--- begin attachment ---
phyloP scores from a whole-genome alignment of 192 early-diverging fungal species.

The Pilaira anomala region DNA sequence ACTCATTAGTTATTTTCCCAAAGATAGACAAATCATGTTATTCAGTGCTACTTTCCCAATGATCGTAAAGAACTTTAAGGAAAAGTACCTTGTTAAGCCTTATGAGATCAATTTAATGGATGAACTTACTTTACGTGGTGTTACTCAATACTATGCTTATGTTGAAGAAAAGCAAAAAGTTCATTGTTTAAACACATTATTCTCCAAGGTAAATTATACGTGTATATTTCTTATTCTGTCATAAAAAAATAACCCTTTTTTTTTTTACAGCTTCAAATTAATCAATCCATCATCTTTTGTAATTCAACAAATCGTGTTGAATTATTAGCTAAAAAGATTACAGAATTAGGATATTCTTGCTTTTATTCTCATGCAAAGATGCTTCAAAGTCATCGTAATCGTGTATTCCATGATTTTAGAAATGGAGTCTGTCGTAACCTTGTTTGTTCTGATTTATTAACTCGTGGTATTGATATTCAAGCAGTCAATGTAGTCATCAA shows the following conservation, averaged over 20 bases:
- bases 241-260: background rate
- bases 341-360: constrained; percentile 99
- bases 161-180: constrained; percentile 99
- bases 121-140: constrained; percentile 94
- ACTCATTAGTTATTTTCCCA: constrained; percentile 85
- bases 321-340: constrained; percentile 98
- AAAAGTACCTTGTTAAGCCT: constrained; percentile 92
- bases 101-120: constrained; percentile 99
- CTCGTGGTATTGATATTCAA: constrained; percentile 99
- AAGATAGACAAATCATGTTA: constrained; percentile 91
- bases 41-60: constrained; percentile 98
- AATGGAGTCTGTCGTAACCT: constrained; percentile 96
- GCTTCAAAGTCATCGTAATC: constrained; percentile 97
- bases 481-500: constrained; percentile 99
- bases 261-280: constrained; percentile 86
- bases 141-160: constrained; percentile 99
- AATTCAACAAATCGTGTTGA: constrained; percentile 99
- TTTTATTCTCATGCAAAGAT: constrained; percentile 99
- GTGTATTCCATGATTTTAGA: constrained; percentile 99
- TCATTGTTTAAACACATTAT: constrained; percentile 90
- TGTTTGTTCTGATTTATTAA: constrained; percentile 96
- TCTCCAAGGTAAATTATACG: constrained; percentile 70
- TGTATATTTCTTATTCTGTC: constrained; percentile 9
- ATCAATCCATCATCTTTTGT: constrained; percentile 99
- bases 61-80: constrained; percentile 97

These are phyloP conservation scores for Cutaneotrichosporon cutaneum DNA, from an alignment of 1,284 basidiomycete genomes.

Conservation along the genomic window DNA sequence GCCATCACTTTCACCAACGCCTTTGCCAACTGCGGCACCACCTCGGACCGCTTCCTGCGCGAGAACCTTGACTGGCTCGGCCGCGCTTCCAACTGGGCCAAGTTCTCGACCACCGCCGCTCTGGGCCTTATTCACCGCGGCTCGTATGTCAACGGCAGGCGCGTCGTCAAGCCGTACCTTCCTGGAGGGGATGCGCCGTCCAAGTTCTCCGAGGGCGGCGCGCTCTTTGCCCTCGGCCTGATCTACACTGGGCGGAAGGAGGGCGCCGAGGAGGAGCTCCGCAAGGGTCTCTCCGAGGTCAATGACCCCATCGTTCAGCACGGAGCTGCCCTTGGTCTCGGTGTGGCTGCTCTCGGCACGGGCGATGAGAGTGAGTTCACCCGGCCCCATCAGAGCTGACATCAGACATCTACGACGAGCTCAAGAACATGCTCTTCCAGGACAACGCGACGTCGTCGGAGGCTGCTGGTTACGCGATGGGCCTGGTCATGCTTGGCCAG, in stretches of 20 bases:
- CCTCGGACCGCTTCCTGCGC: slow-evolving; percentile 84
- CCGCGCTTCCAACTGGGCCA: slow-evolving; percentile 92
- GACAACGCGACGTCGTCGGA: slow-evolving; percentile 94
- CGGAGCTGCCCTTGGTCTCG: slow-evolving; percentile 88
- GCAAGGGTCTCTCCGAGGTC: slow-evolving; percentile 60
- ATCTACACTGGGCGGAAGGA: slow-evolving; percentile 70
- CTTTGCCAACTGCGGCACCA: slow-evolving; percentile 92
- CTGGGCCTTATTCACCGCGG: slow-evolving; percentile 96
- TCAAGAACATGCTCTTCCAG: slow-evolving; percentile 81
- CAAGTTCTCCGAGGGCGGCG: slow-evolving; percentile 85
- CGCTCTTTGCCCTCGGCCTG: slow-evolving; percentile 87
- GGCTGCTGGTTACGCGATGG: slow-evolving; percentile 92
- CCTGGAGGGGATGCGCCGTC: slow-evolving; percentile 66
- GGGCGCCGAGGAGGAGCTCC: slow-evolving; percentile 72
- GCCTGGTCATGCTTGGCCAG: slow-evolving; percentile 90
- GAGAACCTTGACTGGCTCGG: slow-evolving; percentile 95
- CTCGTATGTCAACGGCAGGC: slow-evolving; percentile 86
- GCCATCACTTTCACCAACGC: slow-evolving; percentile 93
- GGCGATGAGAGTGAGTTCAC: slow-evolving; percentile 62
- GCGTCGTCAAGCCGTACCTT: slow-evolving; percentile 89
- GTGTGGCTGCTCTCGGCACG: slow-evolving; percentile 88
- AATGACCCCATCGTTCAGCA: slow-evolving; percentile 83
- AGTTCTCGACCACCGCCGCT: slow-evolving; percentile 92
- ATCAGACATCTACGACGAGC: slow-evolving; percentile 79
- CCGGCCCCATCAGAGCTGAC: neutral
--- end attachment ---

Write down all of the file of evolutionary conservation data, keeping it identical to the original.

phyloP scores from a whole-genome alignment of 192 early-diverging fungal species.

The Pilaira anomala region DNA sequence ACTCATTAGTTATTTTCCCAAAGATAGACAAATCATGTTATTCAGTGCTACTTTCCCAATGATCGTAAAGAACTTTAAGGAAAAGTACCTTGTTAAGCCTTATGAGATCAATTTAATGGATGAACTTACTTTACGTGGTGTTACTCAATACTATGCTTATGTTGAAGAAAAGCAAAAAGTTCATTGTTTAAACACATTATTCTCCAAGGTAAATTATACGTGTATATTTCTTATTCTGTCATAAAAAAATAACCCTTTTTTTTTTTACAGCTTCAAATTAATCAATCCATCATCTTTTGTAATTCAACAAATCGTGTTGAATTATTAGCTAAAAAGATTACAGAATTAGGATATTCTTGCTTTTATTCTCATGCAAAGATGCTTCAAAGTCATCGTAATCGTGTATTCCATGATTTTAGAAATGGAGTCTGTCGTAACCTTGTTTGTTCTGATTTATTAACTCGTGGTATTGATATTCAAGCAGTCAATGTAGTCATCAA shows the following conservation, averaged over 20 bases:
- bases 241-260: background rate
- bases 341-360: constrained; percentile 99
- bases 161-180: constrained; percentile 99
- bases 121-140: constrained; percentile 94
- ACTCATTAGTTATTTTCCCA: constrained; percentile 85
- bases 321-340: constrained; percentile 98
- AAAAGTACCTTGTTAAGCCT: constrained; percentile 92
- bases 101-120: constrained; percentile 99
- CTCGTGGTATTGATATTCAA: constrained; percentile 99
- AAGATAGACAAATCATGTTA: constrained; percentile 91
- bases 41-60: constrained; percentile 98
- AATGGAGTCTGTCGTAACCT: constrained; percentile 96
- GCTTCAAAGTCATCGTAATC: constrained; percentile 97
- bases 481-500: constrained; percentile 99
- bases 261-280: constrained; percentile 86
- bases 141-160: constrained; percentile 99
- AATTCAACAAATCGTGTTGA: constrained; percentile 99
- TTTTATTCTCATGCAAAGAT: constrained; percentile 99
- GTGTATTCCATGATTTTAGA: constrained; percentile 99
- TCATTGTTTAAACACATTAT: constrained; percentile 90
- TGTTTGTTCTGATTTATTAA: constrained; percentile 96
- TCTCCAAGGTAAATTATACG: constrained; percentile 70
- TGTATATTTCTTATTCTGTC: constrained; percentile 9
- ATCAATCCATCATCTTTTGT: constrained; percentile 99
- bases 61-80: constrained; percentile 97

These are phyloP conservation scores for Cutaneotrichosporon cutaneum DNA, from an alignment of 1,284 basidiomycete genomes.

Conservation along the genomic window DNA sequence GCCATCACTTTCACCAACGCCTTTGCCAACTGCGGCACCACCTCGGACCGCTTCCTGCGCGAGAACCTTGACTGGCTCGGCCGCGCTTCCAACTGGGCCAAGTTCTCGACCACCGCCGCTCTGGGCCTTATTCACCGCGGCTCGTATGTCAACGGCAGGCGCGTCGTCAAGCCGTACCTTCCTGGAGGGGATGCGCCGTCCAAGTTCTCCGAGGGCGGCGCGCTCTTTGCCCTCGGCCTGATCTACACTGGGCGGAAGGAGGGCGCCGAGGAGGAGCTCCGCAAGGGTCTCTCCGAGGTCAATGACCCCATCGTTCAGCACGGAGCTGCCCTTGGTCTCGGTGTGGCTGCTCTCGGCACGGGCGATGAGAGTGAGTTCACCCGGCCCCATCAGAGCTGACATCAGACATCTACGACGAGCTCAAGAACATGCTCTTCCAGGACAACGCGACGTCGTCGGAGGCTGCTGGTTACGCGATGGGCCTGGTCATGCTTGGCCAG, in stretches of 20 bases:
- CCTCGGACCGCTTCCTGCGC: slow-evolving; percentile 84
- CCGCGCTTCCAACTGGGCCA: slow-evolving; percentile 92
- GACAACGCGACGTCGTCGGA: slow-evolving; percentile 94
- CGGAGCTGCCCTTGGTCTCG: slow-evolving; percentile 88
- GCAAGGGTCTCTCCGAGGTC: slow-evolving; percentile 60
- ATCTACACTGGGCGGAAGGA: slow-evolving; percentile 70
- CTTTGCCAACTGCGGCACCA: slow-evolving; percentile 92
- CTGGGCCTTATTCACCGCGG: slow-evolving; percentile 96
- TCAAGAACATGCTCTTCCAG: slow-evolving; percentile 81
- CAAGTTCTCCGAGGGCGGCG: slow-evolving; percentile 85
- CGCTCTTTGCCCTCGGCCTG: slow-evolving; percentile 87
- GGCTGCTGGTTACGCGATGG: slow-evolving; percentile 92
- CCTGGAGGGGATGCGCCGTC: slow-evolving; percentile 66
- GGGCGCCGAGGAGGAGCTCC: slow-evolving; percentile 72
- GCCTGGTCATGCTTGGCCAG: slow-evolving; percentile 90
- GAGAACCTTGACTGGCTCGG: slow-evolving; percentile 95
- CTCGTATGTCAACGGCAGGC: slow-evolving; percentile 86
- GCCATCACTTTCACCAACGC: slow-evolving; percentile 93
- GGCGATGAGAGTGAGTTCAC: slow-evolving; percentile 62
- GCGTCGTCAAGCCGTACCTT: slow-evolving; percentile 89
- GTGTGGCTGCTCTCGGCACG: slow-evolving; percentile 88
- AATGACCCCATCGTTCAGCA: slow-evolving; percentile 83
- AGTTCTCGACCACCGCCGCT: slow-evolving; percentile 92
- ATCAGACATCTACGACGAGC: slow-evolving; percentile 79
- CCGGCCCCATCAGAGCTGAC: neutral